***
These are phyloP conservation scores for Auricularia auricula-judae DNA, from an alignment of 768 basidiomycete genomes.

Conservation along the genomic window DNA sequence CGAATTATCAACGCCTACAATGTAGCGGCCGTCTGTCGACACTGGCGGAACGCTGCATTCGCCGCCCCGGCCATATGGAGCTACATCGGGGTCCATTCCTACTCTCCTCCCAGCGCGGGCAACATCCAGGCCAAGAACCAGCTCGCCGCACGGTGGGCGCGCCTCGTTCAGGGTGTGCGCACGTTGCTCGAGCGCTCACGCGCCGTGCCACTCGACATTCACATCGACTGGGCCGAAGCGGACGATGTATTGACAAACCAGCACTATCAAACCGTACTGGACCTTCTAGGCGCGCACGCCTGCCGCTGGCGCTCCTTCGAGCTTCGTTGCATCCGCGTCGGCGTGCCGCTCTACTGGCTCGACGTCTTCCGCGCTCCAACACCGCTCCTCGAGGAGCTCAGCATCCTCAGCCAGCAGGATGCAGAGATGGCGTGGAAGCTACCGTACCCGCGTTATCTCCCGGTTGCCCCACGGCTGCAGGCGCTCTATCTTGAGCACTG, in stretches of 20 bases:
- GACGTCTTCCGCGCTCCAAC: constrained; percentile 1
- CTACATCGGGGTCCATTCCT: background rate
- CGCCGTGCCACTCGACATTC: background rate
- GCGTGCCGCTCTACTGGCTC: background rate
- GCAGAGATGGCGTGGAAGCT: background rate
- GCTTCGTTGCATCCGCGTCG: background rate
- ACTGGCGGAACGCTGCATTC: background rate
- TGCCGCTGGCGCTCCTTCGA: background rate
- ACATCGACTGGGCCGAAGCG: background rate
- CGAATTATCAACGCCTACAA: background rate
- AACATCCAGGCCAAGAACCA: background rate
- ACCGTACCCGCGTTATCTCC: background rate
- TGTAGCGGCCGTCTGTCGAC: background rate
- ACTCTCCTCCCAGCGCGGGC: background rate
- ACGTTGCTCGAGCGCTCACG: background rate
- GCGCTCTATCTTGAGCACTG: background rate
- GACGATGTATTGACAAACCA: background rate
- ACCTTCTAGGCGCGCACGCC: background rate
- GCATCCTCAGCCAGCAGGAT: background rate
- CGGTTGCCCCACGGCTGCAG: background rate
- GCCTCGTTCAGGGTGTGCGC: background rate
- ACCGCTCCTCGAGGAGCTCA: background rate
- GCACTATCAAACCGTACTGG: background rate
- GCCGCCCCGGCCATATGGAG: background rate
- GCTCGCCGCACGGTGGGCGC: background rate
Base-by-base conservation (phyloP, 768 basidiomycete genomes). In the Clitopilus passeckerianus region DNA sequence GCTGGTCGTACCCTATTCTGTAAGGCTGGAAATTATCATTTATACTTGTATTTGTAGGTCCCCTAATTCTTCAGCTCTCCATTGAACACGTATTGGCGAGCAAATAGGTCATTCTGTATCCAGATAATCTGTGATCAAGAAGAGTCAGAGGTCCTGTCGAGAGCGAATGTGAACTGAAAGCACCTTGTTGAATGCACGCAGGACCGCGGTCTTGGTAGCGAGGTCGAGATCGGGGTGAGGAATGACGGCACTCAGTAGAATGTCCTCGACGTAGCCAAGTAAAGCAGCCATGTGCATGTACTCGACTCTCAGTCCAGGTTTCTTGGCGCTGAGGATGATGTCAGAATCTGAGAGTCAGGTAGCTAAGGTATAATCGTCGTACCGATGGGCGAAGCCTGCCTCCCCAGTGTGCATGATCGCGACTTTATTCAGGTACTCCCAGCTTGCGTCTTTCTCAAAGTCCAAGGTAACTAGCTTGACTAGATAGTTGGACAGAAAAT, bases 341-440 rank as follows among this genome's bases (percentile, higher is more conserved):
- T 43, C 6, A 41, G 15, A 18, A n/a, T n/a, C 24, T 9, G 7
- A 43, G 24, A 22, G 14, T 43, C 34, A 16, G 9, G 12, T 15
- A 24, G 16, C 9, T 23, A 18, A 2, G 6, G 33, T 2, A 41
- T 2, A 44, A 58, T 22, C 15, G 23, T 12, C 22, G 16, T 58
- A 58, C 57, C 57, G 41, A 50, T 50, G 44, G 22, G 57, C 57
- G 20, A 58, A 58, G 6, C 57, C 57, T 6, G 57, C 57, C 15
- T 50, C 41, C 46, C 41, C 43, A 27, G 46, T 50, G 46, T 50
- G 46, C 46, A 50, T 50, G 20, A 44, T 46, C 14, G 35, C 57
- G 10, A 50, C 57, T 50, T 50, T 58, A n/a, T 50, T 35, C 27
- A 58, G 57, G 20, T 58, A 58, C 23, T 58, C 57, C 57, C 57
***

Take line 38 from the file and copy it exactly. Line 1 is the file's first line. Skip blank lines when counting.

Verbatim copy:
- A 58, G 57, G 20, T 58, A 58, C 23, T 58, C 57, C 57, C 57